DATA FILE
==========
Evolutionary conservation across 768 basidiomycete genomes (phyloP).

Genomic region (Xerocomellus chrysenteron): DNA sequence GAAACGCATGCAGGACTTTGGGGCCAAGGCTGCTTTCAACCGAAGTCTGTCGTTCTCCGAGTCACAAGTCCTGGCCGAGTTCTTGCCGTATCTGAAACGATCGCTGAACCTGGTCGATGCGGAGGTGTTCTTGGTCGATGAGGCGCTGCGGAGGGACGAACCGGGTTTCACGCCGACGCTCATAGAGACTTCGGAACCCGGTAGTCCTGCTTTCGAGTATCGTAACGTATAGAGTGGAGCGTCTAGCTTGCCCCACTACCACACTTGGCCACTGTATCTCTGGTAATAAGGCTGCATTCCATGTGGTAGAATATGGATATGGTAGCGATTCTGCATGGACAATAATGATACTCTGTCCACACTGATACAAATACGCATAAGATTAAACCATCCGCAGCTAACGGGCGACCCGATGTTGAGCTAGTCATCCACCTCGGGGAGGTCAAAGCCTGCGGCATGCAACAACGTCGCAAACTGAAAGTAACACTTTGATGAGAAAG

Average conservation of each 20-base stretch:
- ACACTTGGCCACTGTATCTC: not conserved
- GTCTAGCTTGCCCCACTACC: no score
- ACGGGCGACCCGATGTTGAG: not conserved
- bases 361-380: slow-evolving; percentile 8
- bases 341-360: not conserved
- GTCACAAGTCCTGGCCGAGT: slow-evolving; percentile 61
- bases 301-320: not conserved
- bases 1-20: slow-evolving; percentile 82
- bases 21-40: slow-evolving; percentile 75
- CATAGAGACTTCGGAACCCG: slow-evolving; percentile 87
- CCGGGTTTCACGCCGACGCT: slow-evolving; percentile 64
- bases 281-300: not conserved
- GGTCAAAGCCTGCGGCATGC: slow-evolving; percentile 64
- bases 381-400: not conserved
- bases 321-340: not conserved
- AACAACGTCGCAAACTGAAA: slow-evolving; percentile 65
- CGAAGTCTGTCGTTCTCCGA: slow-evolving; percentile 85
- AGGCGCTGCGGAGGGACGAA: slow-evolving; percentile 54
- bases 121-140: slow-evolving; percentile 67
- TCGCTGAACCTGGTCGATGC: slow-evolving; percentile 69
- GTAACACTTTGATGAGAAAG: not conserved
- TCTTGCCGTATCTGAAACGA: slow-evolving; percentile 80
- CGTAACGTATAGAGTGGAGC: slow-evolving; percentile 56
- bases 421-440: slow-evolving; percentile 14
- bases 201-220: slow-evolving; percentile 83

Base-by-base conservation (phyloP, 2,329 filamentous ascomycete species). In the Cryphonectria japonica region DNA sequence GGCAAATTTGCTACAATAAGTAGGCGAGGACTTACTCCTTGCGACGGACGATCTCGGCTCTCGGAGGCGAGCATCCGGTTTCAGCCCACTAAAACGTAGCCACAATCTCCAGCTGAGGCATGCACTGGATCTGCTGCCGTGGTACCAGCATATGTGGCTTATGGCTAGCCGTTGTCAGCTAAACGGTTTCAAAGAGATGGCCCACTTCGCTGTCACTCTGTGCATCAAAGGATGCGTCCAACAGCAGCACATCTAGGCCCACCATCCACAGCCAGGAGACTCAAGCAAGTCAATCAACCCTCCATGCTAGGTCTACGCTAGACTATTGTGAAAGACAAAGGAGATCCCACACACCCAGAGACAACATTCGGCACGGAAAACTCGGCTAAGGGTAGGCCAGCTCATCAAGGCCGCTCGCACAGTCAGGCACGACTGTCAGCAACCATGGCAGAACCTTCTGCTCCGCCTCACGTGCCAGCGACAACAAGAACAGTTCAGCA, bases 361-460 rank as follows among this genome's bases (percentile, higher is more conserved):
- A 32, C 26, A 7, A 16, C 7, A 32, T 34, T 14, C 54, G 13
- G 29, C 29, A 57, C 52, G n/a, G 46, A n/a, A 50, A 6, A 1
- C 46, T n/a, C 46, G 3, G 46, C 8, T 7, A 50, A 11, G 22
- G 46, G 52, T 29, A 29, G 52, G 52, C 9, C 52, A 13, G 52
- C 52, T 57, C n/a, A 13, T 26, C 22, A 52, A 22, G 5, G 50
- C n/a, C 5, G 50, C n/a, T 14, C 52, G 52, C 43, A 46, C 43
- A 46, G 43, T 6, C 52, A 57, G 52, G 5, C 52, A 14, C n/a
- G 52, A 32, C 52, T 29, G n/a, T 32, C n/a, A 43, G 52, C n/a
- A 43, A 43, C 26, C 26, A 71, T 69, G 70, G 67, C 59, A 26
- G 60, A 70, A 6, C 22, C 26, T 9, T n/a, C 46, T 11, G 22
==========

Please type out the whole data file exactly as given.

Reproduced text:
Evolutionary conservation across 768 basidiomycete genomes (phyloP).

Genomic region (Xerocomellus chrysenteron): DNA sequence GAAACGCATGCAGGACTTTGGGGCCAAGGCTGCTTTCAACCGAAGTCTGTCGTTCTCCGAGTCACAAGTCCTGGCCGAGTTCTTGCCGTATCTGAAACGATCGCTGAACCTGGTCGATGCGGAGGTGTTCTTGGTCGATGAGGCGCTGCGGAGGGACGAACCGGGTTTCACGCCGACGCTCATAGAGACTTCGGAACCCGGTAGTCCTGCTTTCGAGTATCGTAACGTATAGAGTGGAGCGTCTAGCTTGCCCCACTACCACACTTGGCCACTGTATCTCTGGTAATAAGGCTGCATTCCATGTGGTAGAATATGGATATGGTAGCGATTCTGCATGGACAATAATGATACTCTGTCCACACTGATACAAATACGCATAAGATTAAACCATCCGCAGCTAACGGGCGACCCGATGTTGAGCTAGTCATCCACCTCGGGGAGGTCAAAGCCTGCGGCATGCAACAACGTCGCAAACTGAAAGTAACACTTTGATGAGAAAG

Average conservation of each 20-base stretch:
- ACACTTGGCCACTGTATCTC: not conserved
- GTCTAGCTTGCCCCACTACC: no score
- ACGGGCGACCCGATGTTGAG: not conserved
- bases 361-380: slow-evolving; percentile 8
- bases 341-360: not conserved
- GTCACAAGTCCTGGCCGAGT: slow-evolving; percentile 61
- bases 301-320: not conserved
- bases 1-20: slow-evolving; percentile 82
- bases 21-40: slow-evolving; percentile 75
- CATAGAGACTTCGGAACCCG: slow-evolving; percentile 87
- CCGGGTTTCACGCCGACGCT: slow-evolving; percentile 64
- bases 281-300: not conserved
- GGTCAAAGCCTGCGGCATGC: slow-evolving; percentile 64
- bases 381-400: not conserved
- bases 321-340: not conserved
- AACAACGTCGCAAACTGAAA: slow-evolving; percentile 65
- CGAAGTCTGTCGTTCTCCGA: slow-evolving; percentile 85
- AGGCGCTGCGGAGGGACGAA: slow-evolving; percentile 54
- bases 121-140: slow-evolving; percentile 67
- TCGCTGAACCTGGTCGATGC: slow-evolving; percentile 69
- GTAACACTTTGATGAGAAAG: not conserved
- TCTTGCCGTATCTGAAACGA: slow-evolving; percentile 80
- CGTAACGTATAGAGTGGAGC: slow-evolving; percentile 56
- bases 421-440: slow-evolving; percentile 14
- bases 201-220: slow-evolving; percentile 83

Base-by-base conservation (phyloP, 2,329 filamentous ascomycete species). In the Cryphonectria japonica region DNA sequence GGCAAATTTGCTACAATAAGTAGGCGAGGACTTACTCCTTGCGACGGACGATCTCGGCTCTCGGAGGCGAGCATCCGGTTTCAGCCCACTAAAACGTAGCCACAATCTCCAGCTGAGGCATGCACTGGATCTGCTGCCGTGGTACCAGCATATGTGGCTTATGGCTAGCCGTTGTCAGCTAAACGGTTTCAAAGAGATGGCCCACTTCGCTGTCACTCTGTGCATCAAAGGATGCGTCCAACAGCAGCACATCTAGGCCCACCATCCACAGCCAGGAGACTCAAGCAAGTCAATCAACCCTCCATGCTAGGTCTACGCTAGACTATTGTGAAAGACAAAGGAGATCCCACACACCCAGAGACAACATTCGGCACGGAAAACTCGGCTAAGGGTAGGCCAGCTCATCAAGGCCGCTCGCACAGTCAGGCACGACTGTCAGCAACCATGGCAGAACCTTCTGCTCCGCCTCACGTGCCAGCGACAACAAGAACAGTTCAGCA, bases 361-460 rank as follows among this genome's bases (percentile, higher is more conserved):
- A 32, C 26, A 7, A 16, C 7, A 32, T 34, T 14, C 54, G 13
- G 29, C 29, A 57, C 52, G n/a, G 46, A n/a, A 50, A 6, A 1
- C 46, T n/a, C 46, G 3, G 46, C 8, T 7, A 50, A 11, G 22
- G 46, G 52, T 29, A 29, G 52, G 52, C 9, C 52, A 13, G 52
- C 52, T 57, C n/a, A 13, T 26, C 22, A 52, A 22, G 5, G 50
- C n/a, C 5, G 50, C n/a, T 14, C 52, G 52, C 43, A 46, C 43
- A 46, G 43, T 6, C 52, A 57, G 52, G 5, C 52, A 14, C n/a
- G 52, A 32, C 52, T 29, G n/a, T 32, C n/a, A 43, G 52, C n/a
- A 43, A 43, C 26, C 26, A 71, T 69, G 70, G 67, C 59, A 26
- G 60, A 70, A 6, C 22, C 26, T 9, T n/a, C 46, T 11, G 22